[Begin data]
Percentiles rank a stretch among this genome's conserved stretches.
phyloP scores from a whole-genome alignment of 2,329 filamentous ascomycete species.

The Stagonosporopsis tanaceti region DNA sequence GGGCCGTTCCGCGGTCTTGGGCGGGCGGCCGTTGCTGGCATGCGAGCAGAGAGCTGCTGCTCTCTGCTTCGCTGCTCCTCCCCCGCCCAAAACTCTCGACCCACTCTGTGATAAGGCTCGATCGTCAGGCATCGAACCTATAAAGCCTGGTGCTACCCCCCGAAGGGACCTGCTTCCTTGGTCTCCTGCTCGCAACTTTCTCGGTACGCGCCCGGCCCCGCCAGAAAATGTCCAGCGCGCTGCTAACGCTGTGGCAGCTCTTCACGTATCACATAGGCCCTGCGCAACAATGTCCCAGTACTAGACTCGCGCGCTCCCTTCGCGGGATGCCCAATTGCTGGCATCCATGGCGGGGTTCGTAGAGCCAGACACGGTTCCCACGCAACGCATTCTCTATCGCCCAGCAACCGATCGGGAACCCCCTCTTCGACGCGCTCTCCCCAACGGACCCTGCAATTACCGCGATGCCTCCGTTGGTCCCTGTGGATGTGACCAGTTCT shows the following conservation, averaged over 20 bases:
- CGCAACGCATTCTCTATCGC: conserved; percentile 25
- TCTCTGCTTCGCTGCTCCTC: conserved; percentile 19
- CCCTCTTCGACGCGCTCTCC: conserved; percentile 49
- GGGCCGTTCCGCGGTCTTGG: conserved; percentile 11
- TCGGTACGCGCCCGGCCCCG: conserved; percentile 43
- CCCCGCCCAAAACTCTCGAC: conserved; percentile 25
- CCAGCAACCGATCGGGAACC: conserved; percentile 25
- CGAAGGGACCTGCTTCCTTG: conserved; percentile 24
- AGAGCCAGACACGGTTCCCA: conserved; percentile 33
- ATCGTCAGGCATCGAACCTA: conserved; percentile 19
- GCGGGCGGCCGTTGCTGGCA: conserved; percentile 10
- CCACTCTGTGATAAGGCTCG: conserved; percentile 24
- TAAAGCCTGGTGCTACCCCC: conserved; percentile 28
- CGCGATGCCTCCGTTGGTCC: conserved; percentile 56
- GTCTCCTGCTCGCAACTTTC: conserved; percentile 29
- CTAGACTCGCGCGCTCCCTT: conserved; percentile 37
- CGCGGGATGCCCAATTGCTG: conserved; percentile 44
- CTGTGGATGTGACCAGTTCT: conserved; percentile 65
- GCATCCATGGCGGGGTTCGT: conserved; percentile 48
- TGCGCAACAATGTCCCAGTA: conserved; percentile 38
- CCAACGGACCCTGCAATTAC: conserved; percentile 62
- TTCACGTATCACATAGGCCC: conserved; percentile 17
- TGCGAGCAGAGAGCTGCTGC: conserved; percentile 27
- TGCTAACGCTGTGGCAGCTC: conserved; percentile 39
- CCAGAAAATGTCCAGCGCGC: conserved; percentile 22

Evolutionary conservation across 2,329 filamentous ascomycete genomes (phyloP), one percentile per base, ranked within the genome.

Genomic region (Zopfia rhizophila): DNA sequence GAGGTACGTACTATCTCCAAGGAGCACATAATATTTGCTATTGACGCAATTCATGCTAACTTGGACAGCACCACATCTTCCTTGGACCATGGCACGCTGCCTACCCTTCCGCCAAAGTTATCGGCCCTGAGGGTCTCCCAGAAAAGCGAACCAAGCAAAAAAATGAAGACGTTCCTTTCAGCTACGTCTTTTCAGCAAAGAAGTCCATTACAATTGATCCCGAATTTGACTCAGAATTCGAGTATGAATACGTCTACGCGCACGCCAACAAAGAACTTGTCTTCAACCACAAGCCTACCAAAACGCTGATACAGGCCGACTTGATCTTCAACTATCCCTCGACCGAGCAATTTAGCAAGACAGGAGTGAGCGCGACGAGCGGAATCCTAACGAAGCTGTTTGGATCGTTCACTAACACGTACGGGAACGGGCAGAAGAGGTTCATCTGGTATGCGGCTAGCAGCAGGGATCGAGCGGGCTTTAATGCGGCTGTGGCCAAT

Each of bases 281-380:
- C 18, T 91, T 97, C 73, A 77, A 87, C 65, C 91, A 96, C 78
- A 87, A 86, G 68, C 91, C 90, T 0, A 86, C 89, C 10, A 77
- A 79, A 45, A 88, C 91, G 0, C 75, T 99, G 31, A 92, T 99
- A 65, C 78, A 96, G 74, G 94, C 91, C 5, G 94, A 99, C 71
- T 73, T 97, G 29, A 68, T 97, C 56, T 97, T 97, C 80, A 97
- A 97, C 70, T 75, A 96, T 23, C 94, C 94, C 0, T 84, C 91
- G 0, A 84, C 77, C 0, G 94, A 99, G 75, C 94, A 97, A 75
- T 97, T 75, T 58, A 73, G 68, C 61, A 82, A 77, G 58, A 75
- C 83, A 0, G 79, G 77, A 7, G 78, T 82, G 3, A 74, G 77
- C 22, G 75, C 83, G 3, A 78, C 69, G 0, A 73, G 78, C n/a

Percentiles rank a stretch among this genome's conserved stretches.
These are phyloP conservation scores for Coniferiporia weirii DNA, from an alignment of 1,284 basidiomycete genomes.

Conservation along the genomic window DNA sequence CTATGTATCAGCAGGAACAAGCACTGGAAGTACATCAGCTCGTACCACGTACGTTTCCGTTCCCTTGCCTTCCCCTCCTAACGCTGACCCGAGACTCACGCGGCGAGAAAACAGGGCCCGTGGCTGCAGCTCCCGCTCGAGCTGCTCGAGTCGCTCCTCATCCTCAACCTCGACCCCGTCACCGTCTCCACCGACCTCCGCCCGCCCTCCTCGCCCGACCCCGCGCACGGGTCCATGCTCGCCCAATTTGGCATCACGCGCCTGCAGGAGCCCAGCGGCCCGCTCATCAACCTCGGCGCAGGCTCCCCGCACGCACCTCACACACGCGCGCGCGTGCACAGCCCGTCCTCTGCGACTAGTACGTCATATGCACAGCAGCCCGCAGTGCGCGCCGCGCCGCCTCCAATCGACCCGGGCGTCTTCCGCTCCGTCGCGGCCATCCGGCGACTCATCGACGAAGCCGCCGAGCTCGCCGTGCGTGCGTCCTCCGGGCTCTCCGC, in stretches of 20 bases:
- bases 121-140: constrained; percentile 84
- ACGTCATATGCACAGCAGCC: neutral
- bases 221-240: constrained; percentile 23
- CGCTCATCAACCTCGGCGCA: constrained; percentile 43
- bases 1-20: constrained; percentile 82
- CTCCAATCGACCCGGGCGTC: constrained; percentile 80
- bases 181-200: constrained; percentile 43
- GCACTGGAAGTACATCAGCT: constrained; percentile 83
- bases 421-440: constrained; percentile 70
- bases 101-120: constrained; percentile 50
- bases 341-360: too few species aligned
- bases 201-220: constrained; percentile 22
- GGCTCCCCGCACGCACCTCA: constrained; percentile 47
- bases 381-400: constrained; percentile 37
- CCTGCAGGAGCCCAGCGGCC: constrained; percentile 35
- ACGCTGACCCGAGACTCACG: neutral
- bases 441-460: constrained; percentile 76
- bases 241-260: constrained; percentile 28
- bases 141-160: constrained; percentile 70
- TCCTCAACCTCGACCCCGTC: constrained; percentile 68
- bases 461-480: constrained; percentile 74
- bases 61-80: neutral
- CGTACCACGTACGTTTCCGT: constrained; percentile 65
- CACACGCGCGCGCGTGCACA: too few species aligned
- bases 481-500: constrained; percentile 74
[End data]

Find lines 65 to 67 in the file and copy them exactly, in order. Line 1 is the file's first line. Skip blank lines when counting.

- bases 461-480: constrained; percentile 74
- bases 61-80: neutral
- CGTACCACGTACGTTTCCGT: constrained; percentile 65